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Sverdlovsk oblast

The meaning of «sverdlovsk oblast»

Sverdlovsk Oblast (Russian: Свердловская область, tr. Sverdlovskaya oblast) is a federal subject (an oblast) of Russia located in the Ural Federal District. Its administrative center is the city of Yekaterinburg, formerly known as Sverdlovsk. Its population is 4,297,747 (according to the 2010 Census).[5]

Most of the oblast is spread over the eastern slopes of the Middle and North Urals and the Western Siberian Plain. Only in the southwest does the oblast stretch onto the western slopes of the Ural Mountains.

The highest mountains all rise in the North Urals, Konzhakovsky Kamen at 1,569 metres (5,148 ft) and Denezhkin Kamen at 1,492 metres (4,895 ft). The Middle Urals is mostly hilly country with no discernible peaks; the mean elevation is closer to 300 to 500 metres (980 to 1,640 ft) above sea level. Principal rivers include the Tavda, the Tura, the Chusovaya, and the Ufa, the latter two being tributaries of the Kama.

Sverdlovsk Oblast borders with, clockwise from the west, Perm Krai, the Komi Republic, Khanty–Mansi Autonomous Okrug, Tyumen Oblast, Kurgan, and Chelyabinsk Oblasts, and the Republic of Bashkortostan.

The area is traversed by the northeasterly line of equal latitude and longitude.

Rich in natural resources, the oblast is especially famous for metals (iron, copper, gold, platinum), minerals (asbestos, gemstones, talcum), marble and coal. It is mostly here that the bulk of Russian industry was concentrated in the 18th and 19th centuries.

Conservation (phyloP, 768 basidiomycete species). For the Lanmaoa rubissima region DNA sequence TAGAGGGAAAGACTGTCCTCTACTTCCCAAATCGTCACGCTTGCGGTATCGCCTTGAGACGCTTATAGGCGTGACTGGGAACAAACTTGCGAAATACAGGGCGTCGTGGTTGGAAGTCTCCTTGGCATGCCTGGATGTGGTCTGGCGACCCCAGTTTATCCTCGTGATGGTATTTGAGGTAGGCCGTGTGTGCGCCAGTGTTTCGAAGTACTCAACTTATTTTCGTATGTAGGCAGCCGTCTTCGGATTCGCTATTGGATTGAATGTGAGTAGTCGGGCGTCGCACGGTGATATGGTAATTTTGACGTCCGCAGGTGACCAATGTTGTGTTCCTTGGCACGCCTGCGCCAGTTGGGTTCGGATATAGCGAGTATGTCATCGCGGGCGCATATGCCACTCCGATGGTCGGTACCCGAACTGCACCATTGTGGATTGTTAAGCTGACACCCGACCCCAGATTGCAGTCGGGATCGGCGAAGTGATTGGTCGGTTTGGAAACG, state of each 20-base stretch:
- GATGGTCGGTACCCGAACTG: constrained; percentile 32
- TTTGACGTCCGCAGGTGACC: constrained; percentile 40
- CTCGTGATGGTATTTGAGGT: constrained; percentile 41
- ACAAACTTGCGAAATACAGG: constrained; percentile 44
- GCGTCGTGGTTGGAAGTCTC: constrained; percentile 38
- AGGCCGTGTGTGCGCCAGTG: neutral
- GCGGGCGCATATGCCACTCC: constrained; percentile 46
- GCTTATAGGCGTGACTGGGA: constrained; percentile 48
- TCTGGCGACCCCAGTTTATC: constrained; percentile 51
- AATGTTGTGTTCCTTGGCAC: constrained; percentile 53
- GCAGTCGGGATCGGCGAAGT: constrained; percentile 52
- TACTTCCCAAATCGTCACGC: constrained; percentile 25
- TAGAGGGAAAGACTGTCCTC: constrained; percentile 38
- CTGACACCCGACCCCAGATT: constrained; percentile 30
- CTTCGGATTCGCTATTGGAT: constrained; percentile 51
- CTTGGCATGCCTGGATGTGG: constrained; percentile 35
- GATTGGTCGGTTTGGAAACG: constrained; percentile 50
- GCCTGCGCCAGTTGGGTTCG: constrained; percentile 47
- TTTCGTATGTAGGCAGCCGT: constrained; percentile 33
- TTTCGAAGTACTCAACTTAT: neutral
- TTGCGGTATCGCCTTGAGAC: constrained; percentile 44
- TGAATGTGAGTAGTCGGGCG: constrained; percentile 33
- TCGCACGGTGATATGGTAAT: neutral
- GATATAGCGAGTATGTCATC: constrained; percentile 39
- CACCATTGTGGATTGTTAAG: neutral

The area has continental climate patterns, with long cold winters (average temperatures reaching −15 °C (5 °F) to −25 °C (−13 °F) on the Western Siberian Plain) and short warm summers. Only in the southeast of the oblast do temperatures reach +30 °C (86 °F) in July.

The territory of the region has been inhabited since ancient times. Numerous sites of ancient people were discovered, dating from the Paleolithic to the Iron Age. The Upper Paleolithic includes the Garinsky site on the right bank of the Sosva river near the village of Gari, the site in the Shaitansky grotto, and the site in the Bezymyanny cave (X millennium BC).[9][10] In 1890, the 11 thousand years old (Mesolithic) Shigir idol was discovered.[11]

A settlement and a burial ground in the Kalmatsky Brod tract are located on the right bank of the Iset river and date back to the Sarmatian time (from the 3rd century BC to the 2nd century AD). They belong to the Kalmak archaeological culture. In the Kalmatsky Brod burial ground, the skeletal skulls were strongly deformed by tight bandaging in early childhood, which indicates the penetration of steppe ethnic elements to the north.[12]

There are numerous pictograms on the Koptelovsky stone, on the Oblique stone, on the Two-eyed stone, Starichnaya, Serginskaya, the rock paintings of the Bronze Age on the Neyva River, Tagil River (villages Brekhovaya, Gaevaya, Komelskaya), rock carvings on Shaitan-Kamen on the right bank of the Rezh river tied to indigenous Ural population, the Finno-Ugric peoples.[13][14] The Gostkovskaya Pisanitsa refers to the Middle Ages.[11]

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